Step outside and the chilly winter air stings your nose and ears. What do you do? You grab a jacket, gloves and maybe a neck gaiter. Pretty standard stuff, but fish have no such options. They gotta deal with whatever nature throws their way by being smart and seeking refuge in life-sustaining habitat.
Fortunately, the vast Mississippi River Delta abounds with such cold-weather sanctuaries that keep redfish and speckled trout warm during winter’s chill. Some are more obvious than others, but this estuarine wonder often rewards anglers who realize the differences between these top-billing species.
“As a given, reds are almost always active and catchable in the winter,” said Capt. Anthony Randazzo, of Venice-based Paradise Plus Guide Service. “Specks, on the other hand, are susceptible to lockjaw when water temperatures plummet and barometers skyrocket. It may take three days for specks to recompose themselves after a sharp cold front, whereas redfish will bite before, during and after the fronts.”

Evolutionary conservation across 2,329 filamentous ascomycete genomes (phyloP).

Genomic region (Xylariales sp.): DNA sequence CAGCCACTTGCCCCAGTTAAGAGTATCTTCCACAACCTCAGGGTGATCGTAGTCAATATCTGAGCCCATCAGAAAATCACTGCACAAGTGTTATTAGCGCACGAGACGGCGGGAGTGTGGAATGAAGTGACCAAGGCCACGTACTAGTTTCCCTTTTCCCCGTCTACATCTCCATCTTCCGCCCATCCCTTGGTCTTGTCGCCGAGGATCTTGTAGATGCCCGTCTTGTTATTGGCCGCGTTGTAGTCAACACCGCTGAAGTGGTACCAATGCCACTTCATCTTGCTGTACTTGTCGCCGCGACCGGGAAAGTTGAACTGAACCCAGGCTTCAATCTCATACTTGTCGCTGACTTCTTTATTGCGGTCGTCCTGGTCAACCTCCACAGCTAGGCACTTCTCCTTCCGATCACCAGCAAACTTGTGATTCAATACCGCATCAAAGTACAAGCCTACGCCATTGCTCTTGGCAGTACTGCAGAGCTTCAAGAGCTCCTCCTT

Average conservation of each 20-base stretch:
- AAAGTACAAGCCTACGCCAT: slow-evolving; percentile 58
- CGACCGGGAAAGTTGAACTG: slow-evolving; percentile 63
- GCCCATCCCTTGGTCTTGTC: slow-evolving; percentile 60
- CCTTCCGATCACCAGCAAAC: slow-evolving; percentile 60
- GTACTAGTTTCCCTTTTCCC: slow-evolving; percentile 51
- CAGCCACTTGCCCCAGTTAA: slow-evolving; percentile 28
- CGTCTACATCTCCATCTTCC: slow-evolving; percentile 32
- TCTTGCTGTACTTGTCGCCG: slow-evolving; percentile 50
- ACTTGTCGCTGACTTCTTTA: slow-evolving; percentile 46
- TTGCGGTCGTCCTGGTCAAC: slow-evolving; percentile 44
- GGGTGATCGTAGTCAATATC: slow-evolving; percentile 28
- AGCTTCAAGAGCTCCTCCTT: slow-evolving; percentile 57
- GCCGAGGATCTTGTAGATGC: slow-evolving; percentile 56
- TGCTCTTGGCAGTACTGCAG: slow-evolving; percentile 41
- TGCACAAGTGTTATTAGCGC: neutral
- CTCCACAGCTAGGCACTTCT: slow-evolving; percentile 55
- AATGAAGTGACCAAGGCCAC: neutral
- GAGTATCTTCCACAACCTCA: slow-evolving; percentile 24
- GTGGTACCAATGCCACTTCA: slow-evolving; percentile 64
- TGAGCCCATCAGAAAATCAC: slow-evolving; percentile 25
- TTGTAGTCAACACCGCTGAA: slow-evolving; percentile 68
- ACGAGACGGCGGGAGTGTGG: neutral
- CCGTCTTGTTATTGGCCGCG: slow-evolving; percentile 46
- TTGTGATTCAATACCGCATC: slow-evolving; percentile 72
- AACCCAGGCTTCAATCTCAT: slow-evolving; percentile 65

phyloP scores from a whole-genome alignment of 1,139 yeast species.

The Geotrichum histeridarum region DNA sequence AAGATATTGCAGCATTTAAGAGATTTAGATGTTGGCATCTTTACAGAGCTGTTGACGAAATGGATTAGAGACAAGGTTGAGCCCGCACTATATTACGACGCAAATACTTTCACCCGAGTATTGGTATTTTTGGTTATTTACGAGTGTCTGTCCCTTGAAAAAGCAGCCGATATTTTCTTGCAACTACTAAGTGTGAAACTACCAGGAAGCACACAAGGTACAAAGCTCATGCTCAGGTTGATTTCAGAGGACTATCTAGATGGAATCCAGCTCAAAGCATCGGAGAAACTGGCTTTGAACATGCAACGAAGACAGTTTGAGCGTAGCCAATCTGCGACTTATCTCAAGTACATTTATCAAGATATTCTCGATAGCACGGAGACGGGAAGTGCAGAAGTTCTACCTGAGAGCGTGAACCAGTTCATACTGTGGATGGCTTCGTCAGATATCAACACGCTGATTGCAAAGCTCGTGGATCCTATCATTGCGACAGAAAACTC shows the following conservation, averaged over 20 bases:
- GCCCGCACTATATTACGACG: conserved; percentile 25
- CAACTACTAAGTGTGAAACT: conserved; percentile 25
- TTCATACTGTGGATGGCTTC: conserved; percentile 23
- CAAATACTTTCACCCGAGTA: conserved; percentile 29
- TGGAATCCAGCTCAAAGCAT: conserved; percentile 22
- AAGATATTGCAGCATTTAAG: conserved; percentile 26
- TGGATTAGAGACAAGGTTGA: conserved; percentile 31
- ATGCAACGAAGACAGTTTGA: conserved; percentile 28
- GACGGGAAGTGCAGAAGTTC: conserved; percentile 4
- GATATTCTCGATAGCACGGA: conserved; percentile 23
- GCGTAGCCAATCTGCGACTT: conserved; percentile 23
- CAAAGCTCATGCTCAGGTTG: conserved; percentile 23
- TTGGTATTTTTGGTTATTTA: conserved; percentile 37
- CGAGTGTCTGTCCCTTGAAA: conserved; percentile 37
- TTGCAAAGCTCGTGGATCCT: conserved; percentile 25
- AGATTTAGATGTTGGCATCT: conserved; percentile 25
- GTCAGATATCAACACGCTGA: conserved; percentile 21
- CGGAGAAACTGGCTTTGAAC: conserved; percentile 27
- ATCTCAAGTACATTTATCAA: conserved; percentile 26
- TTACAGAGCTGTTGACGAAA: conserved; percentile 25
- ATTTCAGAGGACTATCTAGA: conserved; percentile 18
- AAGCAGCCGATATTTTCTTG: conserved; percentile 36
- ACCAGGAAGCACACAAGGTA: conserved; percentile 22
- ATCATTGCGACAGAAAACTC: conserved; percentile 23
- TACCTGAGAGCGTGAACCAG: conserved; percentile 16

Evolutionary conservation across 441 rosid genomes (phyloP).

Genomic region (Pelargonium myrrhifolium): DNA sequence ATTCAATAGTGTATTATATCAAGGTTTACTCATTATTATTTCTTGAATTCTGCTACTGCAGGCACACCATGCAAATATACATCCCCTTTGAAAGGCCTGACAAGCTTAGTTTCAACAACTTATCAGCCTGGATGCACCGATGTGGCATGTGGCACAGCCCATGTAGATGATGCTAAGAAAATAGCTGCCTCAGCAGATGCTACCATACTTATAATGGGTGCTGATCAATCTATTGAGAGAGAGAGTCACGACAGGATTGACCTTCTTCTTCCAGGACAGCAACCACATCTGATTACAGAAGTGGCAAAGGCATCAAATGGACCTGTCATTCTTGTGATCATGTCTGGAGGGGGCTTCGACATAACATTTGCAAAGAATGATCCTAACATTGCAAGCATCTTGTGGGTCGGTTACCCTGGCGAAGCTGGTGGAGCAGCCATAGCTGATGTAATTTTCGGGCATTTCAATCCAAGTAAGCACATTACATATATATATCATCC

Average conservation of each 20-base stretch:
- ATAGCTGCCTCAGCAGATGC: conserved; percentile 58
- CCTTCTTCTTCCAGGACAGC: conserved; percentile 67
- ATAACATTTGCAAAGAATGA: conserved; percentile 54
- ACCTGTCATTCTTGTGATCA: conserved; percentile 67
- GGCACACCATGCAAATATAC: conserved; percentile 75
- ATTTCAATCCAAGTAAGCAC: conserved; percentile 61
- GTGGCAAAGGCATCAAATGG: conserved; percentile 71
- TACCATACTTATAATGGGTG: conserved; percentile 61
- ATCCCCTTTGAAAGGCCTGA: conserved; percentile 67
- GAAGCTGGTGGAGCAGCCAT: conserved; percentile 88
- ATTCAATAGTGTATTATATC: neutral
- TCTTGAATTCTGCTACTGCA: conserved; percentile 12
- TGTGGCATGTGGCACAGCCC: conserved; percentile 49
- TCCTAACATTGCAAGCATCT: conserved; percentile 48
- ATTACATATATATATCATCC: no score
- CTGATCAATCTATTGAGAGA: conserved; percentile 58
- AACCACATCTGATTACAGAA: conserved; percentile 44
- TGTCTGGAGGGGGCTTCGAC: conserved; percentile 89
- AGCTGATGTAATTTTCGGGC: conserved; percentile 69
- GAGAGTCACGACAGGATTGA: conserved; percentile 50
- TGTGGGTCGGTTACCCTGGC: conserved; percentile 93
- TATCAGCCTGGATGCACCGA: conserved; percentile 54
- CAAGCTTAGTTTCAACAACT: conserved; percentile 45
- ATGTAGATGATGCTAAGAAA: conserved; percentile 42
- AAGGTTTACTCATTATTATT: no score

Mississippi River level is key
According to Randazzo, specifics of winter fish location can be very dynamic based upon the river height and corresponding salinity levels. The southern terminus for one of the nation’s largest drains answers to many upstream influences, so fluctuation is the norm.
“The higher the salinity, the more likely the multitudes of speckled trout and redfish will be drawn to the winter wonderland of the main river system,” Randazzo said. “When this scenario is present, we catch lots of specks and reds — not to mention some of the most consistent stringers of the year in the river itself.
“The fish have all of the comforts of deep